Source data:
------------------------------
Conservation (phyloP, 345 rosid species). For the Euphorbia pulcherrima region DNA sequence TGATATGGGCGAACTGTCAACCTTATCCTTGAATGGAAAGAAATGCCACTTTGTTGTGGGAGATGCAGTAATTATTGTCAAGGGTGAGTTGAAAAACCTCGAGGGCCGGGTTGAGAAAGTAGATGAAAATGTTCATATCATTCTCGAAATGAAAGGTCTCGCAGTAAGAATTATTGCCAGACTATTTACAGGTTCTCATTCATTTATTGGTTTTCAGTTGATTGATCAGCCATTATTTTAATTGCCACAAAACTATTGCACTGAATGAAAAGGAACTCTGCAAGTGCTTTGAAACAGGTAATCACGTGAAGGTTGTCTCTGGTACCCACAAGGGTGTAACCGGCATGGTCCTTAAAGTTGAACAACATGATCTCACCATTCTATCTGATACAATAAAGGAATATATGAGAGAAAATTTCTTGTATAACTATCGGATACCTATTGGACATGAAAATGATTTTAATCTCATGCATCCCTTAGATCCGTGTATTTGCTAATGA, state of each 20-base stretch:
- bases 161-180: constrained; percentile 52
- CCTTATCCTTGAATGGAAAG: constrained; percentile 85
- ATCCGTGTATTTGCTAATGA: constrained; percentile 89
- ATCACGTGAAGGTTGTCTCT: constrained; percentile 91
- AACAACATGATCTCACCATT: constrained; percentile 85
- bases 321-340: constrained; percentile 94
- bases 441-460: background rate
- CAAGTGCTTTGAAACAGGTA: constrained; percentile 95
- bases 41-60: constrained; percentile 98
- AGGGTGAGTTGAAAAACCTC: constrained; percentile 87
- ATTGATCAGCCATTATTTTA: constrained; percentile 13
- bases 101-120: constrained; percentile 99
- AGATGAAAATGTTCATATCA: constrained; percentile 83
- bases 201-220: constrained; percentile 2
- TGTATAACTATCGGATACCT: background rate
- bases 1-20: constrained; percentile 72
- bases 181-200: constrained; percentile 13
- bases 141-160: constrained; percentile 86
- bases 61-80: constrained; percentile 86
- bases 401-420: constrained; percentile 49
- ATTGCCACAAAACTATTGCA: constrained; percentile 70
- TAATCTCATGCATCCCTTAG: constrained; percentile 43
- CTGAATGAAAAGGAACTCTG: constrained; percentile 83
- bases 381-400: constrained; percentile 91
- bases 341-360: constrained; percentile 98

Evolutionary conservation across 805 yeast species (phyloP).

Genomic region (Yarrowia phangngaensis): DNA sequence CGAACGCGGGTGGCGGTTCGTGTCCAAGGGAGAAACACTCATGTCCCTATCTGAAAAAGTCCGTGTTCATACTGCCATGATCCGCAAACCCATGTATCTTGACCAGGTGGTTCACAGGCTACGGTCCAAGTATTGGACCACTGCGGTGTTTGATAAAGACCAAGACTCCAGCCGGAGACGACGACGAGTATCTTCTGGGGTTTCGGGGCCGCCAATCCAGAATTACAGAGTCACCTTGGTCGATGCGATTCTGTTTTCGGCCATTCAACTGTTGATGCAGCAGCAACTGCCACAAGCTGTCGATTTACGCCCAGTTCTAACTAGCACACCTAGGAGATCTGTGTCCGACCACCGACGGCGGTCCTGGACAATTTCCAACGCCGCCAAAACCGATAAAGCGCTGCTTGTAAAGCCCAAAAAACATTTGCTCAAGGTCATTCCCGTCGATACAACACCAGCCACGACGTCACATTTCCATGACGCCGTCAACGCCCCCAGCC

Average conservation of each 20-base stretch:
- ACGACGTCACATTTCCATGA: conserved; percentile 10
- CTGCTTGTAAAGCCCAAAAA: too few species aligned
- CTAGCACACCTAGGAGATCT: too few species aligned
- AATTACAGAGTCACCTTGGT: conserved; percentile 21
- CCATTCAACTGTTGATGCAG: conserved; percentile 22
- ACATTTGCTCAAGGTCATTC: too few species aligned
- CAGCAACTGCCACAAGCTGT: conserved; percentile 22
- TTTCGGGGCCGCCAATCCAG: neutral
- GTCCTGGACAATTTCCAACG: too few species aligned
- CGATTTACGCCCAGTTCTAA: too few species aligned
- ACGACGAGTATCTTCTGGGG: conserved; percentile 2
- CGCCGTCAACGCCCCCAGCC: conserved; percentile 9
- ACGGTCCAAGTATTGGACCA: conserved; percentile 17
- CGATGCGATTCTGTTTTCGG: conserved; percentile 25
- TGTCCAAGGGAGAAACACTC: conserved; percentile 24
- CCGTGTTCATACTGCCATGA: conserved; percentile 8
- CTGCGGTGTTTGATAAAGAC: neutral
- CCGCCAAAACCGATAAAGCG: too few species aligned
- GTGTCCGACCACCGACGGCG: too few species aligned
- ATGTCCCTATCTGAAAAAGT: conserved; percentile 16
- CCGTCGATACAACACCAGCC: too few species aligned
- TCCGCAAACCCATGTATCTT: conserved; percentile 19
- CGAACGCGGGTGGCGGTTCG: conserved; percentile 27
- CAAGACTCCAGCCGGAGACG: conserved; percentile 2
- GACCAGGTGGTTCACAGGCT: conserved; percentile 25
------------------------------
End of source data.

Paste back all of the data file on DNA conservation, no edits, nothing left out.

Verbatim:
Conservation (phyloP, 345 rosid species). For the Euphorbia pulcherrima region DNA sequence TGATATGGGCGAACTGTCAACCTTATCCTTGAATGGAAAGAAATGCCACTTTGTTGTGGGAGATGCAGTAATTATTGTCAAGGGTGAGTTGAAAAACCTCGAGGGCCGGGTTGAGAAAGTAGATGAAAATGTTCATATCATTCTCGAAATGAAAGGTCTCGCAGTAAGAATTATTGCCAGACTATTTACAGGTTCTCATTCATTTATTGGTTTTCAGTTGATTGATCAGCCATTATTTTAATTGCCACAAAACTATTGCACTGAATGAAAAGGAACTCTGCAAGTGCTTTGAAACAGGTAATCACGTGAAGGTTGTCTCTGGTACCCACAAGGGTGTAACCGGCATGGTCCTTAAAGTTGAACAACATGATCTCACCATTCTATCTGATACAATAAAGGAATATATGAGAGAAAATTTCTTGTATAACTATCGGATACCTATTGGACATGAAAATGATTTTAATCTCATGCATCCCTTAGATCCGTGTATTTGCTAATGA, state of each 20-base stretch:
- bases 161-180: constrained; percentile 52
- CCTTATCCTTGAATGGAAAG: constrained; percentile 85
- ATCCGTGTATTTGCTAATGA: constrained; percentile 89
- ATCACGTGAAGGTTGTCTCT: constrained; percentile 91
- AACAACATGATCTCACCATT: constrained; percentile 85
- bases 321-340: constrained; percentile 94
- bases 441-460: background rate
- CAAGTGCTTTGAAACAGGTA: constrained; percentile 95
- bases 41-60: constrained; percentile 98
- AGGGTGAGTTGAAAAACCTC: constrained; percentile 87
- ATTGATCAGCCATTATTTTA: constrained; percentile 13
- bases 101-120: constrained; percentile 99
- AGATGAAAATGTTCATATCA: constrained; percentile 83
- bases 201-220: constrained; percentile 2
- TGTATAACTATCGGATACCT: background rate
- bases 1-20: constrained; percentile 72
- bases 181-200: constrained; percentile 13
- bases 141-160: constrained; percentile 86
- bases 61-80: constrained; percentile 86
- bases 401-420: constrained; percentile 49
- ATTGCCACAAAACTATTGCA: constrained; percentile 70
- TAATCTCATGCATCCCTTAG: constrained; percentile 43
- CTGAATGAAAAGGAACTCTG: constrained; percentile 83
- bases 381-400: constrained; percentile 91
- bases 341-360: constrained; percentile 98

Evolutionary conservation across 805 yeast species (phyloP).

Genomic region (Yarrowia phangngaensis): DNA sequence CGAACGCGGGTGGCGGTTCGTGTCCAAGGGAGAAACACTCATGTCCCTATCTGAAAAAGTCCGTGTTCATACTGCCATGATCCGCAAACCCATGTATCTTGACCAGGTGGTTCACAGGCTACGGTCCAAGTATTGGACCACTGCGGTGTTTGATAAAGACCAAGACTCCAGCCGGAGACGACGACGAGTATCTTCTGGGGTTTCGGGGCCGCCAATCCAGAATTACAGAGTCACCTTGGTCGATGCGATTCTGTTTTCGGCCATTCAACTGTTGATGCAGCAGCAACTGCCACAAGCTGTCGATTTACGCCCAGTTCTAACTAGCACACCTAGGAGATCTGTGTCCGACCACCGACGGCGGTCCTGGACAATTTCCAACGCCGCCAAAACCGATAAAGCGCTGCTTGTAAAGCCCAAAAAACATTTGCTCAAGGTCATTCCCGTCGATACAACACCAGCCACGACGTCACATTTCCATGACGCCGTCAACGCCCCCAGCC

Average conservation of each 20-base stretch:
- ACGACGTCACATTTCCATGA: conserved; percentile 10
- CTGCTTGTAAAGCCCAAAAA: too few species aligned
- CTAGCACACCTAGGAGATCT: too few species aligned
- AATTACAGAGTCACCTTGGT: conserved; percentile 21
- CCATTCAACTGTTGATGCAG: conserved; percentile 22
- ACATTTGCTCAAGGTCATTC: too few species aligned
- CAGCAACTGCCACAAGCTGT: conserved; percentile 22
- TTTCGGGGCCGCCAATCCAG: neutral
- GTCCTGGACAATTTCCAACG: too few species aligned
- CGATTTACGCCCAGTTCTAA: too few species aligned
- ACGACGAGTATCTTCTGGGG: conserved; percentile 2
- CGCCGTCAACGCCCCCAGCC: conserved; percentile 9
- ACGGTCCAAGTATTGGACCA: conserved; percentile 17
- CGATGCGATTCTGTTTTCGG: conserved; percentile 25
- TGTCCAAGGGAGAAACACTC: conserved; percentile 24
- CCGTGTTCATACTGCCATGA: conserved; percentile 8
- CTGCGGTGTTTGATAAAGAC: neutral
- CCGCCAAAACCGATAAAGCG: too few species aligned
- GTGTCCGACCACCGACGGCG: too few species aligned
- ATGTCCCTATCTGAAAAAGT: conserved; percentile 16
- CCGTCGATACAACACCAGCC: too few species aligned
- TCCGCAAACCCATGTATCTT: conserved; percentile 19
- CGAACGCGGGTGGCGGTTCG: conserved; percentile 27
- CAAGACTCCAGCCGGAGACG: conserved; percentile 2
- GACCAGGTGGTTCACAGGCT: conserved; percentile 25